The language of life with Bill Moyers ; produced and directed by David Grubin ; a production of David Grubin Productions, Inc. & Public Affairs Television, Inc. ; a presentation of Thirteen WNET New York.
Part 1, Welcome to the mainland: From the jazz-laced street speech of African American poet Sekou Sundiata's Harlem nights, to the picturesque journey of Naomi Shihab Nye through her family's Palestinian past and her American present, both artists seek to celebrate, in language, the cultur...
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|Summary:||Part 1, Welcome to the mainland: From the jazz-laced street speech of African American poet Sekou Sundiata's Harlem nights, to the picturesque journey of Naomi Shihab Nye through her family's Palestinian past and her American present, both artists seek to celebrate, in language, the cultures of today and the way those cultures have become part of the American mosaic.|
Part 2, Love's confusing joy. Poet/scholar Coleman Barks has dedicated much of his life's work to bringing the poems of 13th century Islamic poet Jelaluddin Rumi to contemporary American audiences.
Part 3, The field of time. Two courageous women artists who have turned potential tragedy into triumph are testimony to the healing powers of poetry. Authors Sandra McPherson and Linda McCarriston exult in the beauty of love, family, and nature.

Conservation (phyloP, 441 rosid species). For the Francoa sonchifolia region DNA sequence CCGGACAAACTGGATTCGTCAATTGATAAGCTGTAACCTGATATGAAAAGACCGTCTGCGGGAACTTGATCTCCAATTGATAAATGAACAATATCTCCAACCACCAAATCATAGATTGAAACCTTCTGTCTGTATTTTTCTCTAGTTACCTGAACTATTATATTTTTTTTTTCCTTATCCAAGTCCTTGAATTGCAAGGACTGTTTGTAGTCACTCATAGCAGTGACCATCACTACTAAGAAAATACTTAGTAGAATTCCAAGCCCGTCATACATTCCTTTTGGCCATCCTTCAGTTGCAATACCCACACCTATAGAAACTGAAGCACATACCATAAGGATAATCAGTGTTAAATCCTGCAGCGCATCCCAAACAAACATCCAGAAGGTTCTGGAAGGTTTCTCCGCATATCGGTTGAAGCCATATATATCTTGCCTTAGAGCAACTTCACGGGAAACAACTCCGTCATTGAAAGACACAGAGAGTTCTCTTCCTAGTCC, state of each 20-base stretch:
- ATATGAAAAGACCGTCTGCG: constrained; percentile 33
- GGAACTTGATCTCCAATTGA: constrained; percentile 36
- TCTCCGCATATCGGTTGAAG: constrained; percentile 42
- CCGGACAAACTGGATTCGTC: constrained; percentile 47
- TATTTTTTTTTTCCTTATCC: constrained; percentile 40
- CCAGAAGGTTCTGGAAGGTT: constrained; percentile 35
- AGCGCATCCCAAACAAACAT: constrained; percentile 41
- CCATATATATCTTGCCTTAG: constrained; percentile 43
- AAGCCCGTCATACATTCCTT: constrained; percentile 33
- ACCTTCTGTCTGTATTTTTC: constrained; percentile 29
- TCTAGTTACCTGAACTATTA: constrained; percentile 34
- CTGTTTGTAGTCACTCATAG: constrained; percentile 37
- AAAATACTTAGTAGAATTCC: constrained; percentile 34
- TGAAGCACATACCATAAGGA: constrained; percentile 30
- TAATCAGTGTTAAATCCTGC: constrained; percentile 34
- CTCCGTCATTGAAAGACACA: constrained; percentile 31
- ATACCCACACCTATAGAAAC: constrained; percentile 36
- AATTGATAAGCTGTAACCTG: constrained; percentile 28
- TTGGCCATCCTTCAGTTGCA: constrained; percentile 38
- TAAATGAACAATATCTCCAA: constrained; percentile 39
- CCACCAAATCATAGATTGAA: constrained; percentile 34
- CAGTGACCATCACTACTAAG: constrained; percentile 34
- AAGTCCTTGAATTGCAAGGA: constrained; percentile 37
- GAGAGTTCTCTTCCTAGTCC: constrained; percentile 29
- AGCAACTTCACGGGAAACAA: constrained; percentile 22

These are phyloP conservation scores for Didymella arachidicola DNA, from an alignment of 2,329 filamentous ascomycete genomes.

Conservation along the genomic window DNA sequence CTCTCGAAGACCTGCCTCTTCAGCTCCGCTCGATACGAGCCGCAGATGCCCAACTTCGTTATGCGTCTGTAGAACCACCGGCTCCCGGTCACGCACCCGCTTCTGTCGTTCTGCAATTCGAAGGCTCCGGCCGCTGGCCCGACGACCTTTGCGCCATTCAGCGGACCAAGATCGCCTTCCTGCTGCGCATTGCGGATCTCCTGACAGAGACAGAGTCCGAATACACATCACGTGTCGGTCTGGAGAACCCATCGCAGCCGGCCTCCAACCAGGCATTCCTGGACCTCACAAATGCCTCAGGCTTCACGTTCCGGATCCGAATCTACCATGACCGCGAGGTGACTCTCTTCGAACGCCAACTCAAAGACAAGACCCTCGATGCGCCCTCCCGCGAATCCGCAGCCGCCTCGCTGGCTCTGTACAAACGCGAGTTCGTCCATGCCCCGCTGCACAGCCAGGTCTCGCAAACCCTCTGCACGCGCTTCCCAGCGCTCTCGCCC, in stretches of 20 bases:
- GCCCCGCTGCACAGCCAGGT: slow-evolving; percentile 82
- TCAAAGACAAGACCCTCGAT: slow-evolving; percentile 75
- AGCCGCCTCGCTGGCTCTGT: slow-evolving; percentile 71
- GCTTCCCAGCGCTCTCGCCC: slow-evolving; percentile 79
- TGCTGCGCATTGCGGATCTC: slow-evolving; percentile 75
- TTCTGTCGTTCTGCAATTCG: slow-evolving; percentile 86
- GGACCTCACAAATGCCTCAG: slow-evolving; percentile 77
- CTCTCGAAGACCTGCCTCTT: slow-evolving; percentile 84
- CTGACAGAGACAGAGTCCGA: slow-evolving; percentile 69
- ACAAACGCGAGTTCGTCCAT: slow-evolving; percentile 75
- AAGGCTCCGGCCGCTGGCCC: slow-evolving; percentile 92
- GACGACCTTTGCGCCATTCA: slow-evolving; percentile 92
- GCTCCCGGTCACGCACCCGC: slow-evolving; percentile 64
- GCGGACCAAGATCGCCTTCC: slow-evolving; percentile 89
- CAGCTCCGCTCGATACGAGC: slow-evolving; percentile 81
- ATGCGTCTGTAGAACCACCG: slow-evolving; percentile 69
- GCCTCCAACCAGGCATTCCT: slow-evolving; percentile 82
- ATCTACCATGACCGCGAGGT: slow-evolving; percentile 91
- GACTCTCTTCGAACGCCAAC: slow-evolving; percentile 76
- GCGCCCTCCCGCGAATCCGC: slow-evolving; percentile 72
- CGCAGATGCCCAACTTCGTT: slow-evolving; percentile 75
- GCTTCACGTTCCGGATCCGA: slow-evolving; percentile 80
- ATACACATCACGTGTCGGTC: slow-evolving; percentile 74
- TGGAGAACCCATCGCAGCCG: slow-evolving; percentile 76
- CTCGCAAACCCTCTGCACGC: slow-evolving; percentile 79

Part 4, Some can sing. Poetry's ability to bridge gaps and cross boundaries is highlighted in the works of Robert Hass, Claribel Alegría, and Carolyn Forché. These three artists use words to transport themselves and their audiences to new places, new realities, and new hopes.
Part 5, Here in the mind. Gary Snyder and Daisy Zamora have each engaged in battle. Although their causes are quite different, they share the same weapon: the power of language.
Part 6, Swirl like a leaf. Poetry offers a way for individuals to understand themselves, their motivations and fears, their past and their future. Through writing, Jimmy Santiago Baca, Robert Bly, and Marilyn Chin have all found routes to self discovery and personal reconciliation.
Part 7, The heart of things. Three poets who revel in language's ability to reveal culture and history, Adrienne Rich, Victor Hernandez Cruz, and Michael S. Harper write poems which testify to their struggles against intolerance.
Part 8, Come celebrate with me. In this program, two poets reflect on the diverse--but similar--cultural legacies they have inherited. Lucille Clifton and David Mura bring their talent and humor to bear as they look at the past and the lives they live in America today.
|Item Description:||Subtitle on container: A festival of poets.|
Filmed at the Geraldine R. Dodge Poetry Festival in Waterloo, New Jersey.
|Physical Description:||8 videocassettes (464 min.) : sd., col. ; 1/2 in.|
|Production Credits:||Various editors.|